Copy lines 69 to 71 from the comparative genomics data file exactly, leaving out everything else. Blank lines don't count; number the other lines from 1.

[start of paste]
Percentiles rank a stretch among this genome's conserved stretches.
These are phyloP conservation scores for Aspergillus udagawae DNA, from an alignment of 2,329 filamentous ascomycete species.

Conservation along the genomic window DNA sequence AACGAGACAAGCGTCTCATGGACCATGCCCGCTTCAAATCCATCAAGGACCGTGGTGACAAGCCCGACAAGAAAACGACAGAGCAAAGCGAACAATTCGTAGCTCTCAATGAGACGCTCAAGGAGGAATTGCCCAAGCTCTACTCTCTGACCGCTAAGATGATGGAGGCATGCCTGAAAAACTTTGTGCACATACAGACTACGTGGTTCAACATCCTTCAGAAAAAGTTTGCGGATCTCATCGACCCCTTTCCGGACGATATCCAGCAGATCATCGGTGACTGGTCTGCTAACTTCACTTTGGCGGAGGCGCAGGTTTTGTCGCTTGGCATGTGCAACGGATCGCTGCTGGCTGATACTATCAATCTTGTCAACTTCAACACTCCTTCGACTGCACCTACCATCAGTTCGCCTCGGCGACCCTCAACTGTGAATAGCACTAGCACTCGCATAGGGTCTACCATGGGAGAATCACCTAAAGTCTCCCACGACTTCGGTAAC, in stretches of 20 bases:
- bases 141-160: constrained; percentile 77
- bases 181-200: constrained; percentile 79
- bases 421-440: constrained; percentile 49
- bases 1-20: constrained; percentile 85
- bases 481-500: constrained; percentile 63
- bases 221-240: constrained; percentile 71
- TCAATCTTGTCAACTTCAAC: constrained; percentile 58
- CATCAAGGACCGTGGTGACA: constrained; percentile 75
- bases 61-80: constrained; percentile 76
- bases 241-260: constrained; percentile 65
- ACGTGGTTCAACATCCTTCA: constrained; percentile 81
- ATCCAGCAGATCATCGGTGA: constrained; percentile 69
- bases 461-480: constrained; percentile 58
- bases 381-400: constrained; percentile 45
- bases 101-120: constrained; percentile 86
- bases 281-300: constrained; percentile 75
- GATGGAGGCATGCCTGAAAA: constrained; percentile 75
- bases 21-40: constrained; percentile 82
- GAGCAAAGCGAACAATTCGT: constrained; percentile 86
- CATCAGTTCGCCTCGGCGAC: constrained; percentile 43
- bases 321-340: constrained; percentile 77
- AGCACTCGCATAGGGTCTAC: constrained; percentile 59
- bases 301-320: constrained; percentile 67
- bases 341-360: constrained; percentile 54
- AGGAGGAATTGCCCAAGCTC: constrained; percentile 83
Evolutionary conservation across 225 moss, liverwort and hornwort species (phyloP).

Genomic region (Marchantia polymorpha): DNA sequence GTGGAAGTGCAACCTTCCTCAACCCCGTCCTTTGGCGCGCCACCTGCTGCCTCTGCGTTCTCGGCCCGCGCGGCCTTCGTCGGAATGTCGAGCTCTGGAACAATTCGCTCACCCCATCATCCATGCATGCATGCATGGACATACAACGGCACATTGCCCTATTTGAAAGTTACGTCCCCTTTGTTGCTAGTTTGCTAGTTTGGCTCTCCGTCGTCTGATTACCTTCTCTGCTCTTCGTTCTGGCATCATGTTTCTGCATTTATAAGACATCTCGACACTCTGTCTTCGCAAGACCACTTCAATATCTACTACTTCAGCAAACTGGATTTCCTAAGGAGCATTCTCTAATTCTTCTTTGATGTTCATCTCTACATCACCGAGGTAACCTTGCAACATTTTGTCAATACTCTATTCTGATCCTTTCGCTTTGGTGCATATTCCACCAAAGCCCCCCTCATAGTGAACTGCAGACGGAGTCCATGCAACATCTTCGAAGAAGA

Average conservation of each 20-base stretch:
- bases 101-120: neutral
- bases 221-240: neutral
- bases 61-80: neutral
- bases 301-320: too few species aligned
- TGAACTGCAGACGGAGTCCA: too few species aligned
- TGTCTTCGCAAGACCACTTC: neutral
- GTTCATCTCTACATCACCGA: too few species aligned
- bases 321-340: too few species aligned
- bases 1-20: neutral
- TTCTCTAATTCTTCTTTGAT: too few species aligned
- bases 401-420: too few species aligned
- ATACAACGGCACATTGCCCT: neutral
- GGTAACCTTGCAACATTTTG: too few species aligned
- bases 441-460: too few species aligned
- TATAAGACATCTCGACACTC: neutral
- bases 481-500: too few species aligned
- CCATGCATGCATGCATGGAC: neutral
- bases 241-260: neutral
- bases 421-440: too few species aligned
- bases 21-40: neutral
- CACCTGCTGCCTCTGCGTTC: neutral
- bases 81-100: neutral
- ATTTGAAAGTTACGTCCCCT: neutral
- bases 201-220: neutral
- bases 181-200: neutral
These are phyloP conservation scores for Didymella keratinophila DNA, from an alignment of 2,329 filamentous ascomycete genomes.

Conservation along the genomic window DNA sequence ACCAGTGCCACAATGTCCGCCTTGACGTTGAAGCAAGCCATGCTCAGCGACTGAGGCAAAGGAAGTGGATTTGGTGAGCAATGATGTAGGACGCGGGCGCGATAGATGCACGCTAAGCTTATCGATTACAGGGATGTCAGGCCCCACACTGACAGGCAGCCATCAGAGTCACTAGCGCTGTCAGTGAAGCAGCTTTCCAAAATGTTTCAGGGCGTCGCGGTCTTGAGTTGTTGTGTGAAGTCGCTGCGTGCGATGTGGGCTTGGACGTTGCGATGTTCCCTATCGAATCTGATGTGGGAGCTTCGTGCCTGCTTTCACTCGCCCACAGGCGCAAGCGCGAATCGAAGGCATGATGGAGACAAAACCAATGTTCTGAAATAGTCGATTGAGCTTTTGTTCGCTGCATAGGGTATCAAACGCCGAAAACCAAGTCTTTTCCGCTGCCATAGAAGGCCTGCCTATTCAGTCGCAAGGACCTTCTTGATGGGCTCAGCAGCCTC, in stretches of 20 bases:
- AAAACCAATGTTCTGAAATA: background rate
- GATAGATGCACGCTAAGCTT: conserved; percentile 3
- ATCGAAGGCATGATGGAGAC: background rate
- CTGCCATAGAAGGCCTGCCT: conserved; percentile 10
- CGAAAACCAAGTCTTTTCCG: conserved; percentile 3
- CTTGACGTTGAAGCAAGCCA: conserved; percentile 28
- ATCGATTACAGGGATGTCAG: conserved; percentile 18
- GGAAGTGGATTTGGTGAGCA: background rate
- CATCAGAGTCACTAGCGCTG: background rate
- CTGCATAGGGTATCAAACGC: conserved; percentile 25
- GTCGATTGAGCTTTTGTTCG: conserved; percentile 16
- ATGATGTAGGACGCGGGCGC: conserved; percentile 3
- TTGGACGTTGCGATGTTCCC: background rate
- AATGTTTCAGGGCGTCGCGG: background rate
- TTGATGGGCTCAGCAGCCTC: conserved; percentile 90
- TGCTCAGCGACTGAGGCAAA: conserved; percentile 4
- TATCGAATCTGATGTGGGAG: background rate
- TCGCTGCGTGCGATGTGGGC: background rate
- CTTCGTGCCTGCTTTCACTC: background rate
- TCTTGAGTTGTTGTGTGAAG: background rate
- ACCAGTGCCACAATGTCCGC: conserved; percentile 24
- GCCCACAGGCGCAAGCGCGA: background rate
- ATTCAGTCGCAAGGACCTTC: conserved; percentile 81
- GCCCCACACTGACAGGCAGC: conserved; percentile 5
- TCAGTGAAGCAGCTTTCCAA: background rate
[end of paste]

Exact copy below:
- GTCGATTGAGCTTTTGTTCG: conserved; percentile 16
- ATGATGTAGGACGCGGGCGC: conserved; percentile 3
- TTGGACGTTGCGATGTTCCC: background rate